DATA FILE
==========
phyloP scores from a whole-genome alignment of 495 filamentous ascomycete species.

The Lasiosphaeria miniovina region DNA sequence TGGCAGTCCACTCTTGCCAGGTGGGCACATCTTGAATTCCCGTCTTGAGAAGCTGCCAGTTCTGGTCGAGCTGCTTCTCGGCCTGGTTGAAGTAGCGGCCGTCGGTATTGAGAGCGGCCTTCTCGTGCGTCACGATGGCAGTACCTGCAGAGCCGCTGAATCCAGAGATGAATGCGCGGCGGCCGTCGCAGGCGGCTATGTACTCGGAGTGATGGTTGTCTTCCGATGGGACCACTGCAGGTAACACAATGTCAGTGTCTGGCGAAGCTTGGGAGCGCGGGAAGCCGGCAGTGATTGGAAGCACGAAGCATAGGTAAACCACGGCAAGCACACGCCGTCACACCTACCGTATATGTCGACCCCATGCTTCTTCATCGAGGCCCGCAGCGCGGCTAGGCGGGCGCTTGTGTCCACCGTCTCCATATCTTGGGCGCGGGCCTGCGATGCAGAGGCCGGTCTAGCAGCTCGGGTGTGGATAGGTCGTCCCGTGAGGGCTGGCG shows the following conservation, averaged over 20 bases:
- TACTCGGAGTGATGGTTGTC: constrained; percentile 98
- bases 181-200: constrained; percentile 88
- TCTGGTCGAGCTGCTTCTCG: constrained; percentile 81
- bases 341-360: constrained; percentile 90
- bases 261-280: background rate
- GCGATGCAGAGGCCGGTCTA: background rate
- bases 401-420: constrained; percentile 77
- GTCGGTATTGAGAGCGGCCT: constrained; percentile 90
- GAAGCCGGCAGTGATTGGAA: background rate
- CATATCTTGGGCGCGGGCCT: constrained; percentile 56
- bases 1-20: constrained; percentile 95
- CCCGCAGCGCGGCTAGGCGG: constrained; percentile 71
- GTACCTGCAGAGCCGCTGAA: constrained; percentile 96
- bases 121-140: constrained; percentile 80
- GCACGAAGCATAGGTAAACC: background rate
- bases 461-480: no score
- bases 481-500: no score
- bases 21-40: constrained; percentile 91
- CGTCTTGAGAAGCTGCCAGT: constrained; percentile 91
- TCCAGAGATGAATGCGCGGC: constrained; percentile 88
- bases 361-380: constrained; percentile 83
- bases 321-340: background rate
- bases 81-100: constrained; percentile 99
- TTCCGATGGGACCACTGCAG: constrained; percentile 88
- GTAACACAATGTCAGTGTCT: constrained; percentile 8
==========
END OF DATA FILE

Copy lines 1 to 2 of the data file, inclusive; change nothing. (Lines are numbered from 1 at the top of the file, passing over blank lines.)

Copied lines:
phyloP scores from a whole-genome alignment of 495 filamentous ascomycete species.

The Lasiosphaeria miniovina region DNA sequence TGGCAGTCCACTCTTGCCAGGTGGGCACATCTTGAATTCCCGTCTTGAGAAGCTGCCAGTTCTGGTCGAGCTGCTTCTCGGCCTGGTTGAAGTAGCGGCCGTCGGTATTGAGAGCGGCCTTCTCGTGCGTCACGATGGCAGTACCTGCAGAGCCGCTGAATCCAGAGATGAATGCGCGGCGGCCGTCGCAGGCGGCTATGTACTCGGAGTGATGGTTGTCTTCCGATGGGACCACTGCAGGTAACACAATGTCAGTGTCTGGCGAAGCTTGGGAGCGCGGGAAGCCGGCAGTGATTGGAAGCACGAAGCATAGGTAAACCACGGCAAGCACACGCCGTCACACCTACCGTATATGTCGACCCCATGCTTCTTCATCGAGGCCCGCAGCGCGGCTAGGCGGGCGCTTGTGTCCACCGTCTCCATATCTTGGGCGCGGGCCTGCGATGCAGAGGCCGGTCTAGCAGCTCGGGTGTGGATAGGTCGTCCCGTGAGGGCTGGCG shows the following conservation, averaged over 20 bases: